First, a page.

4 September 2018
Much Ado About Giraffes

It never ceases to amaze me just how much tourists love giraffes, and I reckon that it is highly probable, based on this love, that in a previous life time Justin Bieber could well have been a giraffe (although a quick Google search proved that it is also highly probable that I am the only person that thinks this). After lions and leopards (and depending on nationality, tigers too), giraffes have to be one of the most frequently requested animals my guests wish to see, and this was backed up by a recent book I read stated that giraffes were the most photographed animals in the Kruger Park! But I have one question, ‘why?’

Okay, before I get going on this rant and start receiving hate mail for dissing giraffes, I do want to make it clear that I don’t hate giraffes, in fact, I love giraffes (although I could never eat a whole one). The problem is, they do remarkably little with their lives. I know that this point could be argued for almost any animal out there, most notably lions and teenagers, but giraffes just seem to be so exceptionally good at passing time doing nothing. Have you ever just watched giraffes and paid attention to how much time they spend just standing there, staring blankly over yonder, as if the thought of deciding what to do next with their day is just too much for them? Although, in fairness to giraffes, if my next move did involve walking to the closest thorn tree and subjecting my enormous tongue to the wrath of more piercing thorns, I don’t think I would be in the biggest hurry either!

Giraffes also have a habit of popping up at the most inopportune times; guaranteed, if there is an exciting sighting (like sleeping lions) that a guide needs to get to in a hurry, a journey of giraffes is bound to pop into view, and as bad as my eyesight is, not even I can miss a giraffe. As it would be sacrilegious to simply drive past them, one stops, and stares at them staring back at you, chewing occasionally. And I just know, that behind those long eyelashes guarding their dark eyes, there is a wicked sense of humour brewing, and somewhere along the line the giraffe must chuckle to itself and think “I wonder how long I can make these hominids sit and stare at me?” Truth be told, I do end up spending an awful lot of time staring straight back at them.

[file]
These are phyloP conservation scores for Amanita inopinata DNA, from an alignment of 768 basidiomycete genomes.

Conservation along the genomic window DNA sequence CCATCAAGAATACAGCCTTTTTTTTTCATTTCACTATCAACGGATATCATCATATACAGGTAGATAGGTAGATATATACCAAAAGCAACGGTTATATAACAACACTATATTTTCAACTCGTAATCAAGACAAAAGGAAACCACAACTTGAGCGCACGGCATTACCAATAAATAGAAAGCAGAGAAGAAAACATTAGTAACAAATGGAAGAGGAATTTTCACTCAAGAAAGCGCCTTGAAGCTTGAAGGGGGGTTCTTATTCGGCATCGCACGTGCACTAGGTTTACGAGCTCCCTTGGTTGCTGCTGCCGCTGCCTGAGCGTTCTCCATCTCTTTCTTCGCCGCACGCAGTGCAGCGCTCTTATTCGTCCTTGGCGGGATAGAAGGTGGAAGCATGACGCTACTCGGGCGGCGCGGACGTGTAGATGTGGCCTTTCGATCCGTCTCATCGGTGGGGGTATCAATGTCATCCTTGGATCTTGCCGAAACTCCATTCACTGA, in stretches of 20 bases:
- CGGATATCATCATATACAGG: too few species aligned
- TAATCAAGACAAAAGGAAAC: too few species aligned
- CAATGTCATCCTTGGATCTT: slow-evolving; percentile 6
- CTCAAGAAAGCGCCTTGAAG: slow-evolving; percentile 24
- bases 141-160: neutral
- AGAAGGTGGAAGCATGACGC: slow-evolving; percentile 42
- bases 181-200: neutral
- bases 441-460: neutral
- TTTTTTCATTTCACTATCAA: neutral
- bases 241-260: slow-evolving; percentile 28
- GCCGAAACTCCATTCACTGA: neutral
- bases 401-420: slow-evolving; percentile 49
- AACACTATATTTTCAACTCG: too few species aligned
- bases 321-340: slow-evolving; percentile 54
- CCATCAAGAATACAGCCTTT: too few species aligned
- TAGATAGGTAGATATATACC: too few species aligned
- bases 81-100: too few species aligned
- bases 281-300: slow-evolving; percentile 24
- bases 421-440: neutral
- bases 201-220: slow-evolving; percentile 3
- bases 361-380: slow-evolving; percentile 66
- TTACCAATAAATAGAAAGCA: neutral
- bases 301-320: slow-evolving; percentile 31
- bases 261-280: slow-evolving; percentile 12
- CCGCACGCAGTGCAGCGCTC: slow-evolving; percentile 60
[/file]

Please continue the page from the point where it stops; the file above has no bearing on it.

This is the point where I do have to concede, that as little as giraffes do (have you ever seen a full documentary made about giraffes? The answer is probably no, as 45-minutes of the show would be of giraffes standing there, chewing), they are such incredible animals that no pause to watch giraffes chewing is ever a short one. Be it discussing their unique anatomy, the omnipresent oxpeckers clambering around on their spotted hides, the balding osicones of the males (which make me feel a lot better about my receding hairline), or the fact that almost no reference book ever agrees just how long their tongue is – surely it can't be that difficult to use a tape measure? Their strangeness ensures that there is always a lot to say about giraffes.

But the thing that comes up most often has to be, why on earth are their necks so long? This can spark a debate between the lengthening of the neck as a means of reaching food at a level that other browsing species cannot, to avoid competition, versus the need to have a long neck for fighting, whereby the longer the neck of the male, the more adept he is at simply clobbering his opponent. Both theories have their merits, and both seem plausible depending on who is telling it to you, but I think both are just far too complex.

Surely, the most logical explanation has to be that if giraffes didn’t have such long necks, when we stopped to look at them, everyone would soon realize how little they did with their lives and simply drive on. Not only would this lose them the record of being the tallest animal in the world, but it would also dismantle them as “the most photographed animal in Kruger”, and no self-respecting giraffe would ever let that happen!

Tanda Tula Tanda Tula Tanda Tula